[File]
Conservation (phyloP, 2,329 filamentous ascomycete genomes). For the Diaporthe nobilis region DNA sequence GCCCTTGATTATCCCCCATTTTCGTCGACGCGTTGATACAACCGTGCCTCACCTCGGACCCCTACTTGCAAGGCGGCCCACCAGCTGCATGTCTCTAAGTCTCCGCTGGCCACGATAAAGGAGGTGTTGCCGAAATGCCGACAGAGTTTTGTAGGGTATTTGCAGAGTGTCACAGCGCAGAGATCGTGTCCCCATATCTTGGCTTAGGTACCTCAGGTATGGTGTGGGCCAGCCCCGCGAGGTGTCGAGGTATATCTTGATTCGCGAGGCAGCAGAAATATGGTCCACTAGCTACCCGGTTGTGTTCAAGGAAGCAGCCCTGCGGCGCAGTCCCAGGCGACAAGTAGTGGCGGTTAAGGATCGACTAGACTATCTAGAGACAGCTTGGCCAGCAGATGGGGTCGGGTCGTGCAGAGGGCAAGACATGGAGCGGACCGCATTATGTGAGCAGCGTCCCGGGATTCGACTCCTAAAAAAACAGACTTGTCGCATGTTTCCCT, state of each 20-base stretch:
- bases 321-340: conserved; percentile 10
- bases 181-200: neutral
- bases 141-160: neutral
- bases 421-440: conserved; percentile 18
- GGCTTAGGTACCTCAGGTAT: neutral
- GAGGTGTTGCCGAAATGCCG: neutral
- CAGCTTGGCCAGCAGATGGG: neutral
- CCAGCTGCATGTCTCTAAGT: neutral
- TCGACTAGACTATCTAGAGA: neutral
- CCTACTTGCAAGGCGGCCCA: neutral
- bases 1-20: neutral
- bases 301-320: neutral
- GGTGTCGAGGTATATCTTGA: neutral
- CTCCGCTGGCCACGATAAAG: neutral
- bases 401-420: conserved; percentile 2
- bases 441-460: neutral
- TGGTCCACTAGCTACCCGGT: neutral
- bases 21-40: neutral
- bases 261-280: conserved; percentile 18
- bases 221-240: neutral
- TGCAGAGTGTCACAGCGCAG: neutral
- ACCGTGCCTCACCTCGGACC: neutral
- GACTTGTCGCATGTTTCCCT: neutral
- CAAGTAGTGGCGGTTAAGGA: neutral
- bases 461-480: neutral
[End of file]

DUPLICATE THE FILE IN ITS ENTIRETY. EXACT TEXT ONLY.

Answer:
Conservation (phyloP, 2,329 filamentous ascomycete genomes). For the Diaporthe nobilis region DNA sequence GCCCTTGATTATCCCCCATTTTCGTCGACGCGTTGATACAACCGTGCCTCACCTCGGACCCCTACTTGCAAGGCGGCCCACCAGCTGCATGTCTCTAAGTCTCCGCTGGCCACGATAAAGGAGGTGTTGCCGAAATGCCGACAGAGTTTTGTAGGGTATTTGCAGAGTGTCACAGCGCAGAGATCGTGTCCCCATATCTTGGCTTAGGTACCTCAGGTATGGTGTGGGCCAGCCCCGCGAGGTGTCGAGGTATATCTTGATTCGCGAGGCAGCAGAAATATGGTCCACTAGCTACCCGGTTGTGTTCAAGGAAGCAGCCCTGCGGCGCAGTCCCAGGCGACAAGTAGTGGCGGTTAAGGATCGACTAGACTATCTAGAGACAGCTTGGCCAGCAGATGGGGTCGGGTCGTGCAGAGGGCAAGACATGGAGCGGACCGCATTATGTGAGCAGCGTCCCGGGATTCGACTCCTAAAAAAACAGACTTGTCGCATGTTTCCCT, state of each 20-base stretch:
- bases 321-340: conserved; percentile 10
- bases 181-200: neutral
- bases 141-160: neutral
- bases 421-440: conserved; percentile 18
- GGCTTAGGTACCTCAGGTAT: neutral
- GAGGTGTTGCCGAAATGCCG: neutral
- CAGCTTGGCCAGCAGATGGG: neutral
- CCAGCTGCATGTCTCTAAGT: neutral
- TCGACTAGACTATCTAGAGA: neutral
- CCTACTTGCAAGGCGGCCCA: neutral
- bases 1-20: neutral
- bases 301-320: neutral
- GGTGTCGAGGTATATCTTGA: neutral
- CTCCGCTGGCCACGATAAAG: neutral
- bases 401-420: conserved; percentile 2
- bases 441-460: neutral
- TGGTCCACTAGCTACCCGGT: neutral
- bases 21-40: neutral
- bases 261-280: conserved; percentile 18
- bases 221-240: neutral
- TGCAGAGTGTCACAGCGCAG: neutral
- ACCGTGCCTCACCTCGGACC: neutral
- GACTTGTCGCATGTTTCCCT: neutral
- CAAGTAGTGGCGGTTAAGGA: neutral
- bases 461-480: neutral